With the help of the Trump administration, Israel has managed to establish diplomatic relations and forge new peaceful ties with four Arab League countries, including Bahrain, the United Arab Emirates, Sudan and Morocco since 2020. Foreign Police notes that it is assumed that these normalization agreements were driven by self-interest, such as favors and closer proximity to the United States. Thus, it can be assumed that Israel’s recent support for Morocco’s plans for Western Sahara serves as a quid pro quo. Furthermore, the summit mainly addressed concerns over the Iran nuclear deal. Therefore, it is in the interest of Israel and Morocco to strengthen their relationship, through means such as the proposal, in order to facilitate a unified front against the Iranian threat. In addition, Morocco officially severed diplomatic relations with Iran in 2018 because the latter country financed the Polisario Front, said AlJazeera.

Morocco and the Polisario Front are still unable to reach an agreement, referendums and compromises having failed thanks to the mediation of international organizations. The disintegration of the 30-year ceasefire organized by the UN and the recent violent escalation occurred mainly when the UN did not implement the referendum, thus creating a long-lasting political stagnation of the situation. ; where the frustration and negative outlook regarding Western Sahara has now burst above the surface. As Antonio Guterres announced, the conflict has “considerably deteriorated” and the “resumption of hostilities between Morocco and the Polisario Front is a major setback towards the achievement of a political solution”. It is a rather disappointing situation, where if open and fruitful communication had been the priority over the past decades, this dispute would be very different today, and peaceful resolutions might have already been established.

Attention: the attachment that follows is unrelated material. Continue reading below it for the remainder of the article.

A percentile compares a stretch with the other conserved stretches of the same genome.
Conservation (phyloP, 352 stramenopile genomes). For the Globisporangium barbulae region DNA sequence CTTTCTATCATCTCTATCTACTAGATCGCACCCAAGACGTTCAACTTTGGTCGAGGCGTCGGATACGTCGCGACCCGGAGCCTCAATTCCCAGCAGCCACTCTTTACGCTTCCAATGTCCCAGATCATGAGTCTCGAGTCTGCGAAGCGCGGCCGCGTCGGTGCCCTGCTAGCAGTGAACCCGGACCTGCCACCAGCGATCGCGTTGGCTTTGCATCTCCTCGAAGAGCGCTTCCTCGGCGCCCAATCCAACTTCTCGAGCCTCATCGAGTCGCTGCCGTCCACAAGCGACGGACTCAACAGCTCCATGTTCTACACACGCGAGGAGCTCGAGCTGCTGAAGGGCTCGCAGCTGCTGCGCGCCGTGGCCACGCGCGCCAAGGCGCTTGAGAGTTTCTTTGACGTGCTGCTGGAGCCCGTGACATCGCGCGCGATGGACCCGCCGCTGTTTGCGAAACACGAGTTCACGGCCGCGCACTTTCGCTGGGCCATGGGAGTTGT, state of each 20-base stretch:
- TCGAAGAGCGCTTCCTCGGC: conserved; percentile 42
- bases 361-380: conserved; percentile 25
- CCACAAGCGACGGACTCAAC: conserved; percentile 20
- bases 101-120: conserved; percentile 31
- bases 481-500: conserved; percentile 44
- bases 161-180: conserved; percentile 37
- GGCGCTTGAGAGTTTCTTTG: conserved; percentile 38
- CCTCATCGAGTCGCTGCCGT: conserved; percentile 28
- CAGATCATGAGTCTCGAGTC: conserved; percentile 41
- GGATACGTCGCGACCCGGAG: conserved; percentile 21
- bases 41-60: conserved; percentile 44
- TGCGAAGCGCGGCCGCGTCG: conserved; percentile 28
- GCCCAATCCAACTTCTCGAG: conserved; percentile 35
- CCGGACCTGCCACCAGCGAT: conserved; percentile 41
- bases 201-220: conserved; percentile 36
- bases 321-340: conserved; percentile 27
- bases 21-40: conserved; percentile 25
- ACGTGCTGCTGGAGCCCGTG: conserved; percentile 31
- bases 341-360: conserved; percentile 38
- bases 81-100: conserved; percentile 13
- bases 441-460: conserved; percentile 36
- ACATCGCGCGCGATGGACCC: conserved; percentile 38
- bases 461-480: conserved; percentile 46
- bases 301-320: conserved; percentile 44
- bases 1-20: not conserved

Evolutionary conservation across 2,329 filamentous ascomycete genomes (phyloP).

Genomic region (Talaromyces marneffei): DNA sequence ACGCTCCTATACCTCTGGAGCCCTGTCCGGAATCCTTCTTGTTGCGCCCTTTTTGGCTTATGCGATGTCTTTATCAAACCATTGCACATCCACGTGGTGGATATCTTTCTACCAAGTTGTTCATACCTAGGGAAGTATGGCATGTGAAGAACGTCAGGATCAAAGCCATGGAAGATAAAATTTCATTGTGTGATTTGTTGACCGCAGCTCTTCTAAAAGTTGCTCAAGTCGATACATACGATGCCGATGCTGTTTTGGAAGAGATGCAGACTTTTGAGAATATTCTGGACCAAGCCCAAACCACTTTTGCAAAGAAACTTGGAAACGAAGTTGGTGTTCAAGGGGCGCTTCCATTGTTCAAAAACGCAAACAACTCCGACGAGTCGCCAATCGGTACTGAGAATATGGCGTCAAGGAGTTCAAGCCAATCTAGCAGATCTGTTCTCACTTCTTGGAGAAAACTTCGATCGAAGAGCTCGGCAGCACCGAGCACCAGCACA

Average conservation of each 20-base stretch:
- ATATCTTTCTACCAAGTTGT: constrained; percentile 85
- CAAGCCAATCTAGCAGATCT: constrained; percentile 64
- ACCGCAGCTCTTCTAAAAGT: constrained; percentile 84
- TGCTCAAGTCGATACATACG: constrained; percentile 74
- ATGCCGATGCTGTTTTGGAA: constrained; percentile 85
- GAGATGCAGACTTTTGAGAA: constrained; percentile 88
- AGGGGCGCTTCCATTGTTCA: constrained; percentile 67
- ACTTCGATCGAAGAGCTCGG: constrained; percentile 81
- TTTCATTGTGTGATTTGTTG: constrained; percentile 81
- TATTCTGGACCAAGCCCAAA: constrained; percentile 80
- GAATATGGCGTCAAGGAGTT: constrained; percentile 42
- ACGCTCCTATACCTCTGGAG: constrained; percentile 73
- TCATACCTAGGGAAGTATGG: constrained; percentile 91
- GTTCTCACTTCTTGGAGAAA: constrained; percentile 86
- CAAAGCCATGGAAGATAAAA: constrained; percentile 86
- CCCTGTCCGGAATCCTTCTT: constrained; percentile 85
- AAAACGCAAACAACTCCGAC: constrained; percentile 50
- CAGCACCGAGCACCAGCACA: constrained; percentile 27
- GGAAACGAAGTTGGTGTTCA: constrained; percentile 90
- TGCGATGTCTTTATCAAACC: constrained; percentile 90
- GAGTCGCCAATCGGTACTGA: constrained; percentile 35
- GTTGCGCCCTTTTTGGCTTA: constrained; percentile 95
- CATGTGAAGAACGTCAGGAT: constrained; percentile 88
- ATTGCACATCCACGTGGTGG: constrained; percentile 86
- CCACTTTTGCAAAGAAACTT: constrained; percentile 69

Now, it is crucial that international organizations get down to work to find a peaceful solution that works for all parties involved. The EU, Amnesty International, the UN, the African Union and the major nations that have historically and currently been engaged in the conflict must put aside their past differences and work together to come up with a solid plan. This will reduce the violence seen in the territory and create space for positive change. It is important to remember that although this issue may appear as an isolated dispute, it has far-reaching consequences: for the countries directly affected, the region in general and the international community at large.

In addition, the conflict has human, political and economic impacts due to violence and instability in and around the territory, claiming many victims. Moreover, the current UN peacekeeping mission, MINURSO, must conduct the referendum in Western Sahara with more pressure, as this has exacerbated diplomatic inaction. Suppose the UN and similar organizations and nations are genuinely passionate about resolving the Western Sahara conflict and ending the violence, pain and displacement that civilians have had to endure. In this case, there must be a dedication to put more resources into this conflict. As the crisis worsens and more nations break diplomacy to form direct sides, real steps must be taken to invest more resources in the peace talks between Morocco and the Polisario Front. If few changes are made or revised in this regard, there will be no end to one of the oldest disputes, and the region will continue to be plagued by instability.

Aubrey L. Morgan